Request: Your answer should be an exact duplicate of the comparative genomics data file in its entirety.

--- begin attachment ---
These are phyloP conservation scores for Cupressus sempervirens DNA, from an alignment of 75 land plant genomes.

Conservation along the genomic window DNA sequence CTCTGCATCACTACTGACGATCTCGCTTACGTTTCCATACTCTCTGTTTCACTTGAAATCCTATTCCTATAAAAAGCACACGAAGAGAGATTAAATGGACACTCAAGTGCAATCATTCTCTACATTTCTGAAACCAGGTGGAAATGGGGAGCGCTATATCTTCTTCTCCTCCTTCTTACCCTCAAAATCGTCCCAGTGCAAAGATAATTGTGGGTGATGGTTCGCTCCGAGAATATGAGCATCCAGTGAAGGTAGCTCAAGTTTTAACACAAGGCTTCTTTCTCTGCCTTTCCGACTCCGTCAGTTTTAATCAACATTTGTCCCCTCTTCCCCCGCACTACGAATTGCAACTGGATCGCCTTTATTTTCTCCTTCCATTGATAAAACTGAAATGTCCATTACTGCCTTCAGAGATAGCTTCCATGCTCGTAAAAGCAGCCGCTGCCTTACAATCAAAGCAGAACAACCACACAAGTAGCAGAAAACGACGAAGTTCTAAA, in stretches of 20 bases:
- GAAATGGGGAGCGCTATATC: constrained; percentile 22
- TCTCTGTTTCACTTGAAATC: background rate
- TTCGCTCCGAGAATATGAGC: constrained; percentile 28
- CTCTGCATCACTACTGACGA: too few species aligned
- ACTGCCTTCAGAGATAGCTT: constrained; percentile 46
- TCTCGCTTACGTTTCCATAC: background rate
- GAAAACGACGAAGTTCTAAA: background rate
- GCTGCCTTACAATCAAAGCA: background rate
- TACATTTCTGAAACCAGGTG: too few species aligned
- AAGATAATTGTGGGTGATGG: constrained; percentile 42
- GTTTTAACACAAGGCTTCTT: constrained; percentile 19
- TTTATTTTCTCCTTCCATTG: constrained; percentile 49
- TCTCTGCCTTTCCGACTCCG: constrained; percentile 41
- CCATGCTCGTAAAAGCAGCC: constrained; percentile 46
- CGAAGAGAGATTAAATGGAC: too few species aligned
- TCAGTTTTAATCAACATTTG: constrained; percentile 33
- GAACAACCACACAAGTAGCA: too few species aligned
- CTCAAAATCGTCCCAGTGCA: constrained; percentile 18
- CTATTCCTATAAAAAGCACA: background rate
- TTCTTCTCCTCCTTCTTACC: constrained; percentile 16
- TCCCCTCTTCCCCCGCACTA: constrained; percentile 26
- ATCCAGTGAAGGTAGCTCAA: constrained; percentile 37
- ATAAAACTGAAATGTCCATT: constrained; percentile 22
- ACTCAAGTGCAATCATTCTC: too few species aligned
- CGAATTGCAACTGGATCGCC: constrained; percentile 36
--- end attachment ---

These are phyloP conservation scores for Cupressus sempervirens DNA, from an alignment of 75 land plant genomes.

Conservation along the genomic window DNA sequence CTCTGCATCACTACTGACGATCTCGCTTACGTTTCCATACTCTCTGTTTCACTTGAAATCCTATTCCTATAAAAAGCACACGAAGAGAGATTAAATGGACACTCAAGTGCAATCATTCTCTACATTTCTGAAACCAGGTGGAAATGGGGAGCGCTATATCTTCTTCTCCTCCTTCTTACCCTCAAAATCGTCCCAGTGCAAAGATAATTGTGGGTGATGGTTCGCTCCGAGAATATGAGCATCCAGTGAAGGTAGCTCAAGTTTTAACACAAGGCTTCTTTCTCTGCCTTTCCGACTCCGTCAGTTTTAATCAACATTTGTCCCCTCTTCCCCCGCACTACGAATTGCAACTGGATCGCCTTTATTTTCTCCTTCCATTGATAAAACTGAAATGTCCATTACTGCCTTCAGAGATAGCTTCCATGCTCGTAAAAGCAGCCGCTGCCTTACAATCAAAGCAGAACAACCACACAAGTAGCAGAAAACGACGAAGTTCTAAA, in stretches of 20 bases:
- GAAATGGGGAGCGCTATATC: constrained; percentile 22
- TCTCTGTTTCACTTGAAATC: background rate
- TTCGCTCCGAGAATATGAGC: constrained; percentile 28
- CTCTGCATCACTACTGACGA: too few species aligned
- ACTGCCTTCAGAGATAGCTT: constrained; percentile 46
- TCTCGCTTACGTTTCCATAC: background rate
- GAAAACGACGAAGTTCTAAA: background rate
- GCTGCCTTACAATCAAAGCA: background rate
- TACATTTCTGAAACCAGGTG: too few species aligned
- AAGATAATTGTGGGTGATGG: constrained; percentile 42
- GTTTTAACACAAGGCTTCTT: constrained; percentile 19
- TTTATTTTCTCCTTCCATTG: constrained; percentile 49
- TCTCTGCCTTTCCGACTCCG: constrained; percentile 41
- CCATGCTCGTAAAAGCAGCC: constrained; percentile 46
- CGAAGAGAGATTAAATGGAC: too few species aligned
- TCAGTTTTAATCAACATTTG: constrained; percentile 33
- GAACAACCACACAAGTAGCA: too few species aligned
- CTCAAAATCGTCCCAGTGCA: constrained; percentile 18
- CTATTCCTATAAAAAGCACA: background rate
- TTCTTCTCCTCCTTCTTACC: constrained; percentile 16
- TCCCCTCTTCCCCCGCACTA: constrained; percentile 26
- ATCCAGTGAAGGTAGCTCAA: constrained; percentile 37
- ATAAAACTGAAATGTCCATT: constrained; percentile 22
- ACTCAAGTGCAATCATTCTC: too few species aligned
- CGAATTGCAACTGGATCGCC: constrained; percentile 36